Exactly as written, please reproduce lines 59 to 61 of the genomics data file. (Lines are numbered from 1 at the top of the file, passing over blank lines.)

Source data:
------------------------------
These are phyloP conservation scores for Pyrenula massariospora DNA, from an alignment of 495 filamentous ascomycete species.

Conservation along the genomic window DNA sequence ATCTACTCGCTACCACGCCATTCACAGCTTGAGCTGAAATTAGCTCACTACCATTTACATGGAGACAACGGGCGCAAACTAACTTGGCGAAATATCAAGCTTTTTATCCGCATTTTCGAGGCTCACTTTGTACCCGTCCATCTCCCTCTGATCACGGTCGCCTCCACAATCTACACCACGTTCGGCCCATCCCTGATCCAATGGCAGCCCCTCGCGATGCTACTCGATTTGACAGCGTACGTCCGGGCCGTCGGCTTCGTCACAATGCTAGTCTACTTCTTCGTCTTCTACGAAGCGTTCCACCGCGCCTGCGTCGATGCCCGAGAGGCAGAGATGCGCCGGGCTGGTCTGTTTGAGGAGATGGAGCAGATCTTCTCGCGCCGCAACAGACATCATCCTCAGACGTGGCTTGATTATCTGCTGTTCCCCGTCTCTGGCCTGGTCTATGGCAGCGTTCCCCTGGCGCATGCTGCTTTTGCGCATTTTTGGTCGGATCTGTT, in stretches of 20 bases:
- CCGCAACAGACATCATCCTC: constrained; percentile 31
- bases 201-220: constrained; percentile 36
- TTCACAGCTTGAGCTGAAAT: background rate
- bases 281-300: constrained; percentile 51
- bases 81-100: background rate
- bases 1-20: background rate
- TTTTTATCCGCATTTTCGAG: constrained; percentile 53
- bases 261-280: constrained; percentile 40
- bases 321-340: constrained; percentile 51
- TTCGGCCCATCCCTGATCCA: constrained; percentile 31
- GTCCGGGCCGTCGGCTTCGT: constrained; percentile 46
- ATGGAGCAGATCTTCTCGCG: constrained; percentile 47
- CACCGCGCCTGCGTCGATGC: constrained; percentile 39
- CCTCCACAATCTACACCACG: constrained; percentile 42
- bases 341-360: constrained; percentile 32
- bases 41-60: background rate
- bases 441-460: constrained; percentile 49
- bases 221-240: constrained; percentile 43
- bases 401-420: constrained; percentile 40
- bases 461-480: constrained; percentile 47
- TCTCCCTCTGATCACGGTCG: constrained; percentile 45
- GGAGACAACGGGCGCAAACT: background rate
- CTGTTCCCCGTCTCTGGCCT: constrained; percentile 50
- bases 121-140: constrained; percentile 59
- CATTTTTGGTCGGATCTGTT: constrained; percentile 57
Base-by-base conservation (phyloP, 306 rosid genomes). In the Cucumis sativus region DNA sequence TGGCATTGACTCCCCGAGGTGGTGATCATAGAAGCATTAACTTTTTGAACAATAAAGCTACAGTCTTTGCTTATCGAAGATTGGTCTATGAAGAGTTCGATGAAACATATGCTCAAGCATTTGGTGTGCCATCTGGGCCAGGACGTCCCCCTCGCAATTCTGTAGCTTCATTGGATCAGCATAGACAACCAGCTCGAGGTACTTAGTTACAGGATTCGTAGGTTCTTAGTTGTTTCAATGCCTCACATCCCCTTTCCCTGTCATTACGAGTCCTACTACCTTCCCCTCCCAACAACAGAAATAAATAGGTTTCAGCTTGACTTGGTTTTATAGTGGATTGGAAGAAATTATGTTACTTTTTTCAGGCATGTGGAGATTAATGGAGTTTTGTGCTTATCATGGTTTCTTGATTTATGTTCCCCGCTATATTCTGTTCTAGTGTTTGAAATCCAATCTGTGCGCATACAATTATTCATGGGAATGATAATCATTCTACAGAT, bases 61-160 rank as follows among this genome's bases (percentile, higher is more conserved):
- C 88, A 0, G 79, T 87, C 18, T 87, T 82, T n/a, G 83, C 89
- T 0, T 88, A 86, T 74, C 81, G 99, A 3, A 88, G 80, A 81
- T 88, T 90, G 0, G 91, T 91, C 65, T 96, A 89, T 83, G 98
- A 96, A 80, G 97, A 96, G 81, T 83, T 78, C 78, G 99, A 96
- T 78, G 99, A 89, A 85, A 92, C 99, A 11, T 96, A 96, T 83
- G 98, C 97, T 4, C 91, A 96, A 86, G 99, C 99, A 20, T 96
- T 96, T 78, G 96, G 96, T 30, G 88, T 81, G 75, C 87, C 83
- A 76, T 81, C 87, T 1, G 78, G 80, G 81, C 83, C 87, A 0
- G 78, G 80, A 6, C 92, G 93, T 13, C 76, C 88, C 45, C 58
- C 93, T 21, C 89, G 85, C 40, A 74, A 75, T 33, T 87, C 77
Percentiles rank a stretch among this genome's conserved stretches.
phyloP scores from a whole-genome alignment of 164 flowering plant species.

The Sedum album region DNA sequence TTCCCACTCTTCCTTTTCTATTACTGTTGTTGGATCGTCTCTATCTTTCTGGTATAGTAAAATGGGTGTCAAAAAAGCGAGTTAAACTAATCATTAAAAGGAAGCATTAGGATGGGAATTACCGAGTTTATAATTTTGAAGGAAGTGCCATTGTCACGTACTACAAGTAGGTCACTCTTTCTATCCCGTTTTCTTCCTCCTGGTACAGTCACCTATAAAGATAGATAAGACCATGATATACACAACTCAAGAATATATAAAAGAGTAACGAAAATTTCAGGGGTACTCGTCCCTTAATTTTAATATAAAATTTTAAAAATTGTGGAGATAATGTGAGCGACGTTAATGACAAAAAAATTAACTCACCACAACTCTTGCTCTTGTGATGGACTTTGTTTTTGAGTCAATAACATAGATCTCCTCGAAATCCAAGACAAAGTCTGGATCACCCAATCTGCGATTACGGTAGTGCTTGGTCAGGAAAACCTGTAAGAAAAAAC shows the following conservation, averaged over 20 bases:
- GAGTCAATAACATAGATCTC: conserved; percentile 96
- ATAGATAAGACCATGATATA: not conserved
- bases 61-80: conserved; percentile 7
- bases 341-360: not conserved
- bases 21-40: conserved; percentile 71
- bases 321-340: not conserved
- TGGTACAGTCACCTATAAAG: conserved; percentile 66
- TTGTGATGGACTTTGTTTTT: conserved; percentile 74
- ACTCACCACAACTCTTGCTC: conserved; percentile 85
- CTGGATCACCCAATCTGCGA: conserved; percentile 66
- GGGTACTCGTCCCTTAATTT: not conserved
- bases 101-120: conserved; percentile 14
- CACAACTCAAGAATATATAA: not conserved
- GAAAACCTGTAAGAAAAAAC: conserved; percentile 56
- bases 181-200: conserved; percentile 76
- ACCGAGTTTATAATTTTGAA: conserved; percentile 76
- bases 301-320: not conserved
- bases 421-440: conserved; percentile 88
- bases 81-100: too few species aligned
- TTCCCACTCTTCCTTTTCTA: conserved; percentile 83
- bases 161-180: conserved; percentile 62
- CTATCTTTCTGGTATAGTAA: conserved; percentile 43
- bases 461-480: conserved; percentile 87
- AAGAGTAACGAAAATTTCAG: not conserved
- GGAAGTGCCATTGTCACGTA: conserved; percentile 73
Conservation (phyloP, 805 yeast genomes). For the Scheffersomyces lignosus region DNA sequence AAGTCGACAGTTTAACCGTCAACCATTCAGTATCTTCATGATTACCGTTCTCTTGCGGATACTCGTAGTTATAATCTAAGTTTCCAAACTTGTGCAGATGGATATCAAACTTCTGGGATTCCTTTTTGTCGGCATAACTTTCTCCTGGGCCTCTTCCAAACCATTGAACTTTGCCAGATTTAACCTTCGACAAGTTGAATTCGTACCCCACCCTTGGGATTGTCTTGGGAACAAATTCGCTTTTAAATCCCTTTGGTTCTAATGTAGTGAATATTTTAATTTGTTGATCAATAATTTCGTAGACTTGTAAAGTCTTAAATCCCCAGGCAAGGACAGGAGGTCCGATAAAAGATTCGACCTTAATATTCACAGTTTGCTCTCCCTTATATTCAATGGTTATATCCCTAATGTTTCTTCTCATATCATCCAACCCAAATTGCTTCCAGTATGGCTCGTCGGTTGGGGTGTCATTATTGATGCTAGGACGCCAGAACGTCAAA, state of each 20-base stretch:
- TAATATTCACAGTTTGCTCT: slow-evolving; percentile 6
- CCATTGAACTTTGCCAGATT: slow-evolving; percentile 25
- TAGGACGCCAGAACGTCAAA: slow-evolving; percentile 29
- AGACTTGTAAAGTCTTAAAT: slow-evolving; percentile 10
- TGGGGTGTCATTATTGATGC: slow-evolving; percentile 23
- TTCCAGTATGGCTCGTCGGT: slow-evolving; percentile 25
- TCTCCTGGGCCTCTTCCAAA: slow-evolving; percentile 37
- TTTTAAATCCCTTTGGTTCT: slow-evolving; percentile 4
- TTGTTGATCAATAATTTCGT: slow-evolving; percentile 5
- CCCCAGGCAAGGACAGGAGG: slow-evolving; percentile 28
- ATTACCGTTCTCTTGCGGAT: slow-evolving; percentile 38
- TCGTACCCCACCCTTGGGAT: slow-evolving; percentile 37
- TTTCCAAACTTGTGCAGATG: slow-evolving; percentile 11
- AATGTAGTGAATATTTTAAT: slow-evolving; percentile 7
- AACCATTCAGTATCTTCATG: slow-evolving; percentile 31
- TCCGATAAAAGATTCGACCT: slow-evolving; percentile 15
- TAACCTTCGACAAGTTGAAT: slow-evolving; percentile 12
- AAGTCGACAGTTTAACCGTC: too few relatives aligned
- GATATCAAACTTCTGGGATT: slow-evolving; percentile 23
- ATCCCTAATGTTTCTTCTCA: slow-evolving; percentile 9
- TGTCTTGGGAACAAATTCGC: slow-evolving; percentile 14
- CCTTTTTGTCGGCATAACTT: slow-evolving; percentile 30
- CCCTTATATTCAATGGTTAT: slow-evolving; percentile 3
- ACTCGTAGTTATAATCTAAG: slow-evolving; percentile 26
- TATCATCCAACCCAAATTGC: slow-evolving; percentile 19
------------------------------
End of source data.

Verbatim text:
- bases 421-440: conserved; percentile 88
- bases 81-100: too few species aligned
- TTCCCACTCTTCCTTTTCTA: conserved; percentile 83